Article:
Workshop on Planetary Science with CMB + Optical/IR Surveys

April 4-5, 2019 / University of Pennsylvania / Philadelphia

This wokshop is focused on emerging opportunities in planetary science with CMB and optical/IR surveys. Recent studies have shown that the detection of a hypothetical Planet 9 and outer solar system bodies, as well as debris disks and exo-Oort clouds around other stars, can be pursued with wide area CMB surveys. The discovery space is complementary to targeted observations and is opening up with upcoming surveys. We aim to bring together a group of researchers from diverse backgrounds to explore how best to exploit data from current and upcoming CMB experiments, in conjunction with ground-based time domain optical and IR surveys, to explore these planetary science topics. The workshop will be informal and interactive with the bulk of the time devoted to discussions.


The workshop will take place on April 4th and 5th, 2019 at David Rittenhouse Laboratories, University of Pennsylvania, located in Philadelphia, PA. We will be using room 4N12.


See schedule here.

Talk slides are now available here

Remote participation

Remote participation will be possible using Blue Jeans. Connect via this link .

Local information (hotels, etc.)

For information about hotel booking and other Philadelphia recommendations, see here.

Registration is Currently Open

The deadline for registration is March 1, 2019. If you are interested in participating, please submit your information here


Eric Baxter, Gary Bernstein, Pedro Bernardinelli, Cullen Blake, Tom Crawford, Mark Devlin, Bhuvnesh Jain, Mario Juric, Gil Holder, Bryan Holler, Matt Holman, Matt Lehner, Carey Lisse, Renu Malhotra, Amaya Moro-Martin, Sigurd Næss, Tyler Natoli, Jack Orlowski-Scherer, Jason Rhodes, Masao Sako, Scott Tremaine, Chad Trujilo, Zhilei Xu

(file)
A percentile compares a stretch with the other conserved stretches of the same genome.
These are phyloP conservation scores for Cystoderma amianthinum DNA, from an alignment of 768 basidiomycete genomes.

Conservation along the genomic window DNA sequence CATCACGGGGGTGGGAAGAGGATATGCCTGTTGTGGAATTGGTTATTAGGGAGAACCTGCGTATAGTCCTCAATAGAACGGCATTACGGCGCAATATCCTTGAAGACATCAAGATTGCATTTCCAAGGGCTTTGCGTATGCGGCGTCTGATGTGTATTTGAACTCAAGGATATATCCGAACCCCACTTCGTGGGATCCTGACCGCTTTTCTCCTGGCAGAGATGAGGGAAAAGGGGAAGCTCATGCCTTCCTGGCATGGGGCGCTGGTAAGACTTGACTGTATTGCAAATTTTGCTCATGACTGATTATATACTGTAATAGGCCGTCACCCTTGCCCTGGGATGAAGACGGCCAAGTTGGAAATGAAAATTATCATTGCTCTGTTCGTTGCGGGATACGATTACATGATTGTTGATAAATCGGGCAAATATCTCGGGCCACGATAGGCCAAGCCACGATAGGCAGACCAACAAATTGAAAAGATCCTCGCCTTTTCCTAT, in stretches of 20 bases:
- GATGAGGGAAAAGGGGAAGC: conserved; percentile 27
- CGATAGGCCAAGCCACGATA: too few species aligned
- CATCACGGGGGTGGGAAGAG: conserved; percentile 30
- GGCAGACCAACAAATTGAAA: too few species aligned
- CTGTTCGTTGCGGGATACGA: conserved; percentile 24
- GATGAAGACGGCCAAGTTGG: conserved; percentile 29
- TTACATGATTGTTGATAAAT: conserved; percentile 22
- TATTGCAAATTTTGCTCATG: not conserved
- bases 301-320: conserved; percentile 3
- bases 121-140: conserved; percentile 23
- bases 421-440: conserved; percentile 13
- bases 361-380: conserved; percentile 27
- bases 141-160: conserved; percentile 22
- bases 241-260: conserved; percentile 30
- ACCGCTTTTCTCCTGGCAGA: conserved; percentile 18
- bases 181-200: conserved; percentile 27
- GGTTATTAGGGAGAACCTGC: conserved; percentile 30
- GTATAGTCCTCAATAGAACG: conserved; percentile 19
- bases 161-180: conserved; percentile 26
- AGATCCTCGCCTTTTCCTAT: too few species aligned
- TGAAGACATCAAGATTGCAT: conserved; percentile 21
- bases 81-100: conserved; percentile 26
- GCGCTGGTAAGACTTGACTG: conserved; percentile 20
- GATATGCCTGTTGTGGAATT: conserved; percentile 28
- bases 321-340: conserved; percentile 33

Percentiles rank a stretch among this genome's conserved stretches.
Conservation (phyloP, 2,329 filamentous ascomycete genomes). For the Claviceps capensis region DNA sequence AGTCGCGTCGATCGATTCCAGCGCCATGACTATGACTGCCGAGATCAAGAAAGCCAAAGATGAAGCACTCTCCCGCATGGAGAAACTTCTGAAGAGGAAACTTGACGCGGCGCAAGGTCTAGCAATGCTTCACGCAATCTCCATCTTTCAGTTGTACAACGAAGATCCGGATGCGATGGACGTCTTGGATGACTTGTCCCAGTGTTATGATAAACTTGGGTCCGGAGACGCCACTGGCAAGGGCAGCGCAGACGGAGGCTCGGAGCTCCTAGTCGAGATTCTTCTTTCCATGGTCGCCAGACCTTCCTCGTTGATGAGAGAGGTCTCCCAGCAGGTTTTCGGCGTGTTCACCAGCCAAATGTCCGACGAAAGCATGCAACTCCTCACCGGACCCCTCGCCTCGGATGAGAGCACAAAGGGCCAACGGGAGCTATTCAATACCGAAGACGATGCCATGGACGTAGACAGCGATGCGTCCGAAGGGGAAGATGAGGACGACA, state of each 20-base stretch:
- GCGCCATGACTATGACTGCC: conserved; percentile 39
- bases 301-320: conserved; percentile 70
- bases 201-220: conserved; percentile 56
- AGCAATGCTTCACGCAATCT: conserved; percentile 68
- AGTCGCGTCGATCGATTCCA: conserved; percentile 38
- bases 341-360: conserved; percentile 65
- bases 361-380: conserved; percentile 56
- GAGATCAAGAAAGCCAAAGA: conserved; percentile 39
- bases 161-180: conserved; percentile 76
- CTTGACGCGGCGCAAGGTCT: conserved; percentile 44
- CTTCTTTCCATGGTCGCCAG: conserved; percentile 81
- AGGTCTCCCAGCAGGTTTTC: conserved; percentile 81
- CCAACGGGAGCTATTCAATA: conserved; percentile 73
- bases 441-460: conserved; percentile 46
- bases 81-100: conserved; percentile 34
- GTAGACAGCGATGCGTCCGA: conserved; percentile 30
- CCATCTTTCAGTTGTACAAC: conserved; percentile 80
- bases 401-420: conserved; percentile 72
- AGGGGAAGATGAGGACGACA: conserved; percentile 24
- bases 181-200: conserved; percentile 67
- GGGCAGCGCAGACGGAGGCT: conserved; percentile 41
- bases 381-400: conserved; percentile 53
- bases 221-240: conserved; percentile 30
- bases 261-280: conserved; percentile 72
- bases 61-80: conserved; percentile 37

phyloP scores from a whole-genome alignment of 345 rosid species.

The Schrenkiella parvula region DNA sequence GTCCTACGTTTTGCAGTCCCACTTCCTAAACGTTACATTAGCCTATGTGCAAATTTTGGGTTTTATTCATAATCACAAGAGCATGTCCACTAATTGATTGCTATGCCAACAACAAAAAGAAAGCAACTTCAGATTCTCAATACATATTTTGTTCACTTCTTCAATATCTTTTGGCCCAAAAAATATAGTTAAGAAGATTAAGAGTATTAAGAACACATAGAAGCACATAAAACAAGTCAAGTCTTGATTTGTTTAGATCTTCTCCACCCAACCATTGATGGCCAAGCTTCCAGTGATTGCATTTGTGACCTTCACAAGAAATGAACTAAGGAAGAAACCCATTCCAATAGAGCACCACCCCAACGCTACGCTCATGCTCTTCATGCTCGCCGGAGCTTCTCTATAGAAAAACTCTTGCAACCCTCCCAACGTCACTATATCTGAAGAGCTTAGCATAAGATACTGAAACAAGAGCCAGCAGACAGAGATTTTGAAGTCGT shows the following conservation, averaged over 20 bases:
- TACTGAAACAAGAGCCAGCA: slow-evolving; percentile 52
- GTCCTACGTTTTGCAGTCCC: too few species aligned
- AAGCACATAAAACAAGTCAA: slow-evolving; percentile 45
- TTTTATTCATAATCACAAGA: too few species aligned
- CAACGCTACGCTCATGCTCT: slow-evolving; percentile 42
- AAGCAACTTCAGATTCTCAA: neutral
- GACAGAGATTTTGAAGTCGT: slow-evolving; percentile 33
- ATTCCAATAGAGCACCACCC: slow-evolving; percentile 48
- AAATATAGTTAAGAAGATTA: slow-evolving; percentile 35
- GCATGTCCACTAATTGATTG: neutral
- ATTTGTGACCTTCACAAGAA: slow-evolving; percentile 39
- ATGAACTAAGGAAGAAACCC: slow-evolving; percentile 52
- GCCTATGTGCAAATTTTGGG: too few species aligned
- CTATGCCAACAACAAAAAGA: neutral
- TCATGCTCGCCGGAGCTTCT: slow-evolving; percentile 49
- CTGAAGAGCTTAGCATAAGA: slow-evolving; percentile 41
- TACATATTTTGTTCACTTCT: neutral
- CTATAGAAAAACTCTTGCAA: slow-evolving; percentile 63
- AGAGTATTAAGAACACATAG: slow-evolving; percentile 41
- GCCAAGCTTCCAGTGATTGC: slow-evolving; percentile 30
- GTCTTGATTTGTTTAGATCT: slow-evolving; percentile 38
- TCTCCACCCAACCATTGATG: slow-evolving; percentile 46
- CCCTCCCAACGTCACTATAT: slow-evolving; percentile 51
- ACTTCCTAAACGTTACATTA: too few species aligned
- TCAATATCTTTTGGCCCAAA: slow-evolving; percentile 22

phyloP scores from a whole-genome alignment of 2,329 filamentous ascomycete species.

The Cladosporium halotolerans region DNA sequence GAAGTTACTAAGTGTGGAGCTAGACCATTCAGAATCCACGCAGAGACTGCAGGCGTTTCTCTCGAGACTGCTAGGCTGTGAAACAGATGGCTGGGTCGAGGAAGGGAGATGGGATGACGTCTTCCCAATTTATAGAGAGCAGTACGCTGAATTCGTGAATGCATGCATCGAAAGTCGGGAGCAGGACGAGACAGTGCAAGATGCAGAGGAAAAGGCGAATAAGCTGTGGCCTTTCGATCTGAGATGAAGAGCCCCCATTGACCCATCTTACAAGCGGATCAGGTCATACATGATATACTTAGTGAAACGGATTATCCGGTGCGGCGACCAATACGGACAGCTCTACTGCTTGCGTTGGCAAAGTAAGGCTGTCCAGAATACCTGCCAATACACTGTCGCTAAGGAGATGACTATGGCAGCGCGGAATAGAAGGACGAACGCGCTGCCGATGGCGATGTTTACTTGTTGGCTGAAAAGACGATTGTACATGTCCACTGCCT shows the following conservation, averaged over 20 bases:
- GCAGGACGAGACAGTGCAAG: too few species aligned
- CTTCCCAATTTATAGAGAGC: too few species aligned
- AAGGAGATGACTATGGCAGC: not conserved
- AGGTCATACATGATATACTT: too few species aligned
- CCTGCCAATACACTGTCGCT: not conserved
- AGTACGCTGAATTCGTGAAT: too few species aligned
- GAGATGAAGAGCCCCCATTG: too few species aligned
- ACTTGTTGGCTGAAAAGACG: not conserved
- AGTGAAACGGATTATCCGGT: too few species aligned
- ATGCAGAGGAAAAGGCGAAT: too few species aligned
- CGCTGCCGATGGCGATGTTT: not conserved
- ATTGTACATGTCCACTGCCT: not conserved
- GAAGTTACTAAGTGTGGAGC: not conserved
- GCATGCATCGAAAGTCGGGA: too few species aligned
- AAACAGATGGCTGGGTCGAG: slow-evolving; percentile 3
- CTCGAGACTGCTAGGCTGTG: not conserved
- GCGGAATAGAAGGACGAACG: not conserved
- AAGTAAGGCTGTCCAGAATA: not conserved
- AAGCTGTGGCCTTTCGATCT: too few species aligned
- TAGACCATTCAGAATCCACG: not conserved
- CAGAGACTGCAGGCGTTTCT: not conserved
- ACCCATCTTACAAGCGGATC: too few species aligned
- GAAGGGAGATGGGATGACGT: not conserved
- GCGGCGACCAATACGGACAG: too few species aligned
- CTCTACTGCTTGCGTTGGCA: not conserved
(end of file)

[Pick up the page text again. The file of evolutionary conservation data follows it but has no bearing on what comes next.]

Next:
Scientific Organizing Committee

Local Organizing Committee

Collaboration Policy

To ensure transparency and openness, we have adopted the collaboration policy developed for the Gaia Sprints. This policy requires that participants agree to the following:

All participants will be expected to openly share their ideas, expertise, code, and interim results. Project development will proceed out in the open, among participants and in the world.

Participants will be encouraged to start new collaborations and combine projects. Any participant who contributes significantly to a project can expect co-authorship on resulting scientific papers, and any participant who gets significant contributions to a project is expected to include those contributors as co-authors.

These rules make it inadvisable to bring proprietary data sets or proprietary code, unless the participant bringing such assets has the rights to open them or add collaborators.

Code of Conduct

We are dedicated to providing a harassment-free conference experience for everyone, regardless of gender, gender identity and expression, age, sexual orientation, disability, physical appearance, body size, race, ethnicity, religion (or lack thereof), or technology choices. We do not tolerate harassment, abusive behavior, or intimidation of conference participants in any form. As such, we follow the AAS Code of Ethics, and expect all participants to read and abide by the statements in the AAS Code of Ethics.